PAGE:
"As symbolically devastating as the recent flooding in Nashville was to the home of the historic Grand Ole Opry House, the toll on another building little known outside the city's music community may well have a broader, more lasting impact."
"Performing in perhaps the strongest field of bands in the event's history, Garfield won the Essentially Ellington high-school jazz-band competition for an unprecedented fourth time Monday night at New York's Lincoln Center."
"Meet a young man who's managed to make classical music cool in Los Angeles: Gustavo Dudamel. The 29-year-old maestro, also known as "the Dude" and "Gustavo the Great," even has his own iPhone app since taking over as music director at the L.A. Philharmonic."
"Opera houses across Italy are canceling performances because of sputtering strikes over efforts by the government to reorganize their administration. Musicians, fearful that a result will be cuts in pay, are organizing free concerts in support of themselves and other opera house workers."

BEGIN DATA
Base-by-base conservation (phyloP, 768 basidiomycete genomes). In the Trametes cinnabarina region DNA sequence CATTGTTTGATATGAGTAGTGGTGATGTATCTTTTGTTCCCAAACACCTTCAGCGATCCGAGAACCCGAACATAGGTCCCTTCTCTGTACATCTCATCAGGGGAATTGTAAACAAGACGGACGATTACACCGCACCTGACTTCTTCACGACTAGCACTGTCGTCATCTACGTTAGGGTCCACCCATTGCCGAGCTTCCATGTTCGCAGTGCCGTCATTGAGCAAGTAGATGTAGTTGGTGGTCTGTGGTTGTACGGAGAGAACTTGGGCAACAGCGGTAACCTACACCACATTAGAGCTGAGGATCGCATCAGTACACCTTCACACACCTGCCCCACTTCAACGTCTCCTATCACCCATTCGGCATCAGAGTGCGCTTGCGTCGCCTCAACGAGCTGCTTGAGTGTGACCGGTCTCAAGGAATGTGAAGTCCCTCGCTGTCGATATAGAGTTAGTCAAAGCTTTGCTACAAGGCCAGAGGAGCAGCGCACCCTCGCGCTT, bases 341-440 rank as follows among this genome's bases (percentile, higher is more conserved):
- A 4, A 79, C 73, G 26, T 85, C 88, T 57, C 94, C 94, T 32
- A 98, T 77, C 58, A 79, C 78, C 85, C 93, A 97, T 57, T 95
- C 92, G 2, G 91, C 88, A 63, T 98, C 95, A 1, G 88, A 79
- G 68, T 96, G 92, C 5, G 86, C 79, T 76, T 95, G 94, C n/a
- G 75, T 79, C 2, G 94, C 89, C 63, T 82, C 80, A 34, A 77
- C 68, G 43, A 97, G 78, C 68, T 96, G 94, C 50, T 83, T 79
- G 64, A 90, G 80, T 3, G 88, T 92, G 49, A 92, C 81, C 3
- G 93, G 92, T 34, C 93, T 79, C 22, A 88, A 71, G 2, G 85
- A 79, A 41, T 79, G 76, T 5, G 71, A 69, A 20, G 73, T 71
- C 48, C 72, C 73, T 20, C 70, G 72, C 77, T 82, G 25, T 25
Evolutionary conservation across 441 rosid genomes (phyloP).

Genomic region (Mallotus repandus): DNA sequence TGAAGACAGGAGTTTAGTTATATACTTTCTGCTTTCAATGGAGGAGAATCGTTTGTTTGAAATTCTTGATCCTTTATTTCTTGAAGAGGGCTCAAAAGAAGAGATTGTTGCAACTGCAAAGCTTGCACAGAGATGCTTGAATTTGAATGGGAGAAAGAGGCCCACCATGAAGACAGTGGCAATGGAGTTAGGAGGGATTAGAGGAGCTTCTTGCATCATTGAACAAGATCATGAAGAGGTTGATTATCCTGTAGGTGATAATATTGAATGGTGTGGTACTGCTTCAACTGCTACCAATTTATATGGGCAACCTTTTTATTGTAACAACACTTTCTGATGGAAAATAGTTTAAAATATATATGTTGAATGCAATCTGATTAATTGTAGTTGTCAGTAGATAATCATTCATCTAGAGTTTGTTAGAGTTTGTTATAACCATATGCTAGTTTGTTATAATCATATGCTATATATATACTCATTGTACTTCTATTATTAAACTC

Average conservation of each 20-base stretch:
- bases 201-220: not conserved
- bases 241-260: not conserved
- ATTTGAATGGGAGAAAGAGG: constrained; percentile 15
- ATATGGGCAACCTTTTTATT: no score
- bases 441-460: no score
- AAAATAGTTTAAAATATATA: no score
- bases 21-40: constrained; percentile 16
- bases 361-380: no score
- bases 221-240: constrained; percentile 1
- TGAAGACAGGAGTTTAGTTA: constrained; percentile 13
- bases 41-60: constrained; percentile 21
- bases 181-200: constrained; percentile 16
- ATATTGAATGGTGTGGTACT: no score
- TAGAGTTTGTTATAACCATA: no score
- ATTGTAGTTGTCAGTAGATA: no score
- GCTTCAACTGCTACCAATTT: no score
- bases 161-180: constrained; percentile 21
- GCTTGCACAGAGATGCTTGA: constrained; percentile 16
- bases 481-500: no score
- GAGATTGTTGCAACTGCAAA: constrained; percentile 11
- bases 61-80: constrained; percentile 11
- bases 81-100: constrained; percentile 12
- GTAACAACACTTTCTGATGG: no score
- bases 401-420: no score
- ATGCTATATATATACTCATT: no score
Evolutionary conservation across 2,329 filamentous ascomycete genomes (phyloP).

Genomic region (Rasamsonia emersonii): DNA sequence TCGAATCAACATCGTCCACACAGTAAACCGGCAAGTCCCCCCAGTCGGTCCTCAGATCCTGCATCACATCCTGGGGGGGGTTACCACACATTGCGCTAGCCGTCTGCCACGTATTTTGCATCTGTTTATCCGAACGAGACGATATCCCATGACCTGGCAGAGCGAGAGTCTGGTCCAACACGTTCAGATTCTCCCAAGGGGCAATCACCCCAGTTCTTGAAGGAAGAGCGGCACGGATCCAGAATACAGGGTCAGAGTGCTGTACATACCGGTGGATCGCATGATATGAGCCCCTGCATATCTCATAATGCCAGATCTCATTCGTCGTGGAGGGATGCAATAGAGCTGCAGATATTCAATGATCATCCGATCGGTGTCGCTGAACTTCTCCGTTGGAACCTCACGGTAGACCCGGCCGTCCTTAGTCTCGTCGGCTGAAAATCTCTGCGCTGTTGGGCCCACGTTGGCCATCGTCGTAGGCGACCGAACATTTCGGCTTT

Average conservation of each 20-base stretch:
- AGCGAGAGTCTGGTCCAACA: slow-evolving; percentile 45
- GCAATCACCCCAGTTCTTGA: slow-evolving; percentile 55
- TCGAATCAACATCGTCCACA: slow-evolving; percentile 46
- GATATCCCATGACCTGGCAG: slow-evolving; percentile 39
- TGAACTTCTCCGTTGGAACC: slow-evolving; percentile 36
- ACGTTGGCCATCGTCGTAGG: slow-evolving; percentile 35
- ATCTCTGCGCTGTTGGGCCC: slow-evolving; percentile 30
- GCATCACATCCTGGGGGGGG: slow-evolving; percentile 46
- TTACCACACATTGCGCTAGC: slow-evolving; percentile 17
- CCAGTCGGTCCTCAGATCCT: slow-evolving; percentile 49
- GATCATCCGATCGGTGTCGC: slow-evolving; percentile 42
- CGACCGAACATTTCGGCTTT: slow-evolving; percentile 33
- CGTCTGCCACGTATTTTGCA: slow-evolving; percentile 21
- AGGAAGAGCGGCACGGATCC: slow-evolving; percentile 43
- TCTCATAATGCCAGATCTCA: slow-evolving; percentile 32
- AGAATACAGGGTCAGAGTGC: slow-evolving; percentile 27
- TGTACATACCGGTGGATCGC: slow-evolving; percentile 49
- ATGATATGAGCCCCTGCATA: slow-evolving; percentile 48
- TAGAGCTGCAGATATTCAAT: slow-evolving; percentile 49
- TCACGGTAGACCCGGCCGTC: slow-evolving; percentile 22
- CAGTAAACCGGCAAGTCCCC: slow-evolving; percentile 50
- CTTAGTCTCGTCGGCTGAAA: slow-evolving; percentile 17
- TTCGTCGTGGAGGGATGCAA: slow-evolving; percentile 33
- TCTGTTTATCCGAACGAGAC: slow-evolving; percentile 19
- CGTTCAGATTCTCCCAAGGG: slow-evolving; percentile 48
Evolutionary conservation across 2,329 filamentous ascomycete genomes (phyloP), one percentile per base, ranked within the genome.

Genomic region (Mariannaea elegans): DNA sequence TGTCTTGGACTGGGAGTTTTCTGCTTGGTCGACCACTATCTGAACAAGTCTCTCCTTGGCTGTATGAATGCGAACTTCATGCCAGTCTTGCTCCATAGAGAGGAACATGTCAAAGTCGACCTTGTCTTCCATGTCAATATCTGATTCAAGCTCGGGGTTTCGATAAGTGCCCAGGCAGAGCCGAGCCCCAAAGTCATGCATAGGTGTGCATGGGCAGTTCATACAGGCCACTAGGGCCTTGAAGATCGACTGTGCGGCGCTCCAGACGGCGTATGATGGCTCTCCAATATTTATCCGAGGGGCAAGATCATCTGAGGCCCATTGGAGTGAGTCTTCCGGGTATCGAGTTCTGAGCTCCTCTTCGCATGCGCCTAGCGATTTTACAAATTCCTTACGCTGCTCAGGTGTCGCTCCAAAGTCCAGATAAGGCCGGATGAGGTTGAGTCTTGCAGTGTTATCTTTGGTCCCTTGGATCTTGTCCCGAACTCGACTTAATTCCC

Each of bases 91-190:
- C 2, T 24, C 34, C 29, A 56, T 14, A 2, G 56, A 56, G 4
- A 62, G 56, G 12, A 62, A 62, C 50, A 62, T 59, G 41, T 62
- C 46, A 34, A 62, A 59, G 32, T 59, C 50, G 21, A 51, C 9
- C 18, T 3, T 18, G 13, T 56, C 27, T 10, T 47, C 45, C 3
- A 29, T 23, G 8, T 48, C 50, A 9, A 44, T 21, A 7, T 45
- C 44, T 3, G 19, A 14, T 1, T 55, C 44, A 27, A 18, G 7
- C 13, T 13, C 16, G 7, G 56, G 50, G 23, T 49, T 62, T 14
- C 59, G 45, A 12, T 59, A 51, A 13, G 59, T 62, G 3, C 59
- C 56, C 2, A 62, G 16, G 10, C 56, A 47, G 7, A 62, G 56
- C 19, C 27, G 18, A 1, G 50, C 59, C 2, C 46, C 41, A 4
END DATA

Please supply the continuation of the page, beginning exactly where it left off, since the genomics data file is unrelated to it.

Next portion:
"Alaska composer John Luther Adams has been named the 2010 winner of the $100,000 Michael Ludwig Nemmers Prize in Music Composition. The announcement was made today by the Northwestern University Henry and Leigh Bienen School of Music in Evanston, Ill."
"Assistant Professor of Music Huck Hodge has been out of graduate school less than two years, but already he's received two prestigious honors and is an alternate for a third. Most recently, he was awarded the Rome Prize in Music Composition given by the American Academy in Rome, a center that sustains independent artistic pursuits and humanistic studies."